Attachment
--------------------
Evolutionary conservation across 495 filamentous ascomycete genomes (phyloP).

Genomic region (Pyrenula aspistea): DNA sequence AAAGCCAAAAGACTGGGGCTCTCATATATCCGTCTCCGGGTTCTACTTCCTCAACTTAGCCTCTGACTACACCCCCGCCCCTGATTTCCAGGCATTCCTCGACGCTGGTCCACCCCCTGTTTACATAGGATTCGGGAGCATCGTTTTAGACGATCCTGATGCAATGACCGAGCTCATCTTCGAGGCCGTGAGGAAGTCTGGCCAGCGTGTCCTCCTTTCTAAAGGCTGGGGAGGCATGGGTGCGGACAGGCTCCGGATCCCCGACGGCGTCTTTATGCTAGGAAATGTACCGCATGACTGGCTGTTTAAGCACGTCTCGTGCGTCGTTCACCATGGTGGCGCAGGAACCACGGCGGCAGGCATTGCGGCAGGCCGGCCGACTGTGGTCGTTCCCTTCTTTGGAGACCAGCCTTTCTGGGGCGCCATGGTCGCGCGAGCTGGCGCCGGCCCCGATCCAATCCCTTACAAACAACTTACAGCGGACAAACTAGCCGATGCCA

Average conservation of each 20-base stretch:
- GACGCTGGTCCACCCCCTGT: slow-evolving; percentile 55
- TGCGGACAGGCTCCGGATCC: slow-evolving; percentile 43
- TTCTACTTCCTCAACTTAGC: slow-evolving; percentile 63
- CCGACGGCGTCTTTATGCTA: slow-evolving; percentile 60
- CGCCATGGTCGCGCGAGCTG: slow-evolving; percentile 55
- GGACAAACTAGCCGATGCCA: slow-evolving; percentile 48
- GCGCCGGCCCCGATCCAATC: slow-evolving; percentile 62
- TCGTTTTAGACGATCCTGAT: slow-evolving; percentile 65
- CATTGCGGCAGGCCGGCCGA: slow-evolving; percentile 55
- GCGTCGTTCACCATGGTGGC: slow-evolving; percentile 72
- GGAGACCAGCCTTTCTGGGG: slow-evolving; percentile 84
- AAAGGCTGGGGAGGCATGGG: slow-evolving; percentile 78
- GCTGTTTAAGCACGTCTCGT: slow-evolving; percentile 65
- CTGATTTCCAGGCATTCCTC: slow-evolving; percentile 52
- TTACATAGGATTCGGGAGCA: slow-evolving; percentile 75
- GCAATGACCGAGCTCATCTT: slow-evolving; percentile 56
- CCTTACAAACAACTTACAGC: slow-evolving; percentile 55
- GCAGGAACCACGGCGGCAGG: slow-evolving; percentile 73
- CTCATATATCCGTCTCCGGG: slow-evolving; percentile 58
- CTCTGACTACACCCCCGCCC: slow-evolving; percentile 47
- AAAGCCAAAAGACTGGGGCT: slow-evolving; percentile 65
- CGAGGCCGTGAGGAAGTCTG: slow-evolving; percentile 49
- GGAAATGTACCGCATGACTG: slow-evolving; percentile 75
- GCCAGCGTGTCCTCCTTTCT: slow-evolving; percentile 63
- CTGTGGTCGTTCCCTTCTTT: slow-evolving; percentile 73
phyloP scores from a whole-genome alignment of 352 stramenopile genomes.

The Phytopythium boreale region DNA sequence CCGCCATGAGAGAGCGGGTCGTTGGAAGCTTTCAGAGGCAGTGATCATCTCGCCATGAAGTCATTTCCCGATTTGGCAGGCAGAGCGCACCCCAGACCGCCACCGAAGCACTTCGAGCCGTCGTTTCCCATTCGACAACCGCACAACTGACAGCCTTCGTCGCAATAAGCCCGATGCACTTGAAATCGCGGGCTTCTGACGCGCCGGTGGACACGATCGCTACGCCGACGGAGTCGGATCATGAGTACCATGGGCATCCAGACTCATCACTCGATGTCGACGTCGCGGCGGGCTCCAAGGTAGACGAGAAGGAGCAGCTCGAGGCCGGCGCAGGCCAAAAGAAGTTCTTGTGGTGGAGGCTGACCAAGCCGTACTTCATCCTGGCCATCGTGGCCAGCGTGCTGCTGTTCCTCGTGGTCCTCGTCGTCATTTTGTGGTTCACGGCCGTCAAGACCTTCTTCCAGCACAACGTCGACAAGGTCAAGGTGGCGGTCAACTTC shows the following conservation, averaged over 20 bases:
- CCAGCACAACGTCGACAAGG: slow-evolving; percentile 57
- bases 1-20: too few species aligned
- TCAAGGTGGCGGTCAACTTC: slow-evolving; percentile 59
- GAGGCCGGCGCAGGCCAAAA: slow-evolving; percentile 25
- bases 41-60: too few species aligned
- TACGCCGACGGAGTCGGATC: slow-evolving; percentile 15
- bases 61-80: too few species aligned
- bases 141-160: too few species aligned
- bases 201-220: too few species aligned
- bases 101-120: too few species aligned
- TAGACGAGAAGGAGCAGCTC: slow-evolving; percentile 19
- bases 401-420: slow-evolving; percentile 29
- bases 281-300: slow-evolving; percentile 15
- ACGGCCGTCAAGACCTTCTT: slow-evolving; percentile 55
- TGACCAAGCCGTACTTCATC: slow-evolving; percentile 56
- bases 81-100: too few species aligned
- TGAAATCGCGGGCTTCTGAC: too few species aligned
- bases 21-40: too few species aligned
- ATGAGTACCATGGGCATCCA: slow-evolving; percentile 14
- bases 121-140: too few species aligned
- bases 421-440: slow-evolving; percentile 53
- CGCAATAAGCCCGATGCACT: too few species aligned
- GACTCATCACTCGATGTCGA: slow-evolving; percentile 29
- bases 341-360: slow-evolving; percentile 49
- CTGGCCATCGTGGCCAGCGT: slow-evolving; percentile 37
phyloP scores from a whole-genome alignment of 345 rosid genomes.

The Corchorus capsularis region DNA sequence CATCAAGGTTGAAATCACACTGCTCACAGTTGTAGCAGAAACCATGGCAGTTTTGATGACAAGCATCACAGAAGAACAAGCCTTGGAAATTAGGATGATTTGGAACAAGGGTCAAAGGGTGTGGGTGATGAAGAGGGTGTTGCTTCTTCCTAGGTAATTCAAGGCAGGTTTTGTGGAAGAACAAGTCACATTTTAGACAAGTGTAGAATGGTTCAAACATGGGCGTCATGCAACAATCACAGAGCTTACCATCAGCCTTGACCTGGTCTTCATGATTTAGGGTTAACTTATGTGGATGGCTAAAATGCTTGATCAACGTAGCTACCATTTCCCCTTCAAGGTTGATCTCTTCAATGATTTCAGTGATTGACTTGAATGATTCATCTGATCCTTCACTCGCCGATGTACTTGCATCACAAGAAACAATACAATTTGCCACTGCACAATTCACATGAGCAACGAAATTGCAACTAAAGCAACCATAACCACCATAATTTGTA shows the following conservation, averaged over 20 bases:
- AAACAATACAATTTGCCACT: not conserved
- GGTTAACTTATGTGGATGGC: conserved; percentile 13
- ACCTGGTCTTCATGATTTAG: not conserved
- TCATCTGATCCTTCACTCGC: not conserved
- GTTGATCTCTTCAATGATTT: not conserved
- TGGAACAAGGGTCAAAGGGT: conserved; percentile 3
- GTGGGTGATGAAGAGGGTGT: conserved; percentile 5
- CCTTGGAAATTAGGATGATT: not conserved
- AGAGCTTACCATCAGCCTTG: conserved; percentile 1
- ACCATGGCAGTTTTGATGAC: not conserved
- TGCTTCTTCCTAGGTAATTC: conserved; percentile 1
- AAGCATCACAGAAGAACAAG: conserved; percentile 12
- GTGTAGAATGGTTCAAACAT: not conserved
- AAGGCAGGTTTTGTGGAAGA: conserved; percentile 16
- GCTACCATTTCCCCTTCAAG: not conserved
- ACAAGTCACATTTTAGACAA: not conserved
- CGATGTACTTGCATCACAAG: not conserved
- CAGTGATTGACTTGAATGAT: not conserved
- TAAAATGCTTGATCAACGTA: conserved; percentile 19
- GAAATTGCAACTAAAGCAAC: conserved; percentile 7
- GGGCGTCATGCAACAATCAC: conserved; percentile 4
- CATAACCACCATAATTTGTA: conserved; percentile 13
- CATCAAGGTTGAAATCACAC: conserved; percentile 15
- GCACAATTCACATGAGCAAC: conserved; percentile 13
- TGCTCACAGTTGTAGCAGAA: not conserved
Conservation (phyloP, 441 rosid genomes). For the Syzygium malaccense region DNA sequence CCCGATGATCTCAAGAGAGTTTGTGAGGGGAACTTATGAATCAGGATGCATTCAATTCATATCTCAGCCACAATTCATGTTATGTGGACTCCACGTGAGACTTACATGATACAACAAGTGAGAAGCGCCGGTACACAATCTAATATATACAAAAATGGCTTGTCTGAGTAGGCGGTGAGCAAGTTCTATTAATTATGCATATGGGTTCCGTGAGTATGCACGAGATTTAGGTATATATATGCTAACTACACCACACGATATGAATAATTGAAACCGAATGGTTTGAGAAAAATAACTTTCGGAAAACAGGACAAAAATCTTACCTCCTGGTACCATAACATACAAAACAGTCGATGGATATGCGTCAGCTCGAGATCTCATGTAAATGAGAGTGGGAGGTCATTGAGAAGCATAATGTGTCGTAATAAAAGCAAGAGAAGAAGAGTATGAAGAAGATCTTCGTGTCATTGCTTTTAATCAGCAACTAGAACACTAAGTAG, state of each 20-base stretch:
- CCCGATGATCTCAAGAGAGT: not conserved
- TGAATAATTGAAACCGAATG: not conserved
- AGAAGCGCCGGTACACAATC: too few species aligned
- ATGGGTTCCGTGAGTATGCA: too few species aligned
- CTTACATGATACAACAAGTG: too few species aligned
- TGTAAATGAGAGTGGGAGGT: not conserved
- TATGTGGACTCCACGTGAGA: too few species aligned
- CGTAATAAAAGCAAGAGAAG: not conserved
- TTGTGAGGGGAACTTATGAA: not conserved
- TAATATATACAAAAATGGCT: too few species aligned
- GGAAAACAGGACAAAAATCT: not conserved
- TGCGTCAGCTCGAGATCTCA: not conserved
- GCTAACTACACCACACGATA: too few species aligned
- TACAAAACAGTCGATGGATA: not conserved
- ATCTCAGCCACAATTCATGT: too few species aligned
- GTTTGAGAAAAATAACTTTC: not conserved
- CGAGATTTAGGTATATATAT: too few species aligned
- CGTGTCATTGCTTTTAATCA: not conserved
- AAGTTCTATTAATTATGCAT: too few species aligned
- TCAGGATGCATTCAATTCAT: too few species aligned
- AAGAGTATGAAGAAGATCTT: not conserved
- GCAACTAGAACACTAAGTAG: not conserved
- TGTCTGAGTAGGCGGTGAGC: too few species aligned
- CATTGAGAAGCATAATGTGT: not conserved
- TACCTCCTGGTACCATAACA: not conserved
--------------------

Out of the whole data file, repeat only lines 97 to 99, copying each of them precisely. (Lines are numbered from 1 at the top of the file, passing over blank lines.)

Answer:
- TACAAAACAGTCGATGGATA: not conserved
- ATCTCAGCCACAATTCATGT: too few species aligned
- GTTTGAGAAAAATAACTTTC: not conserved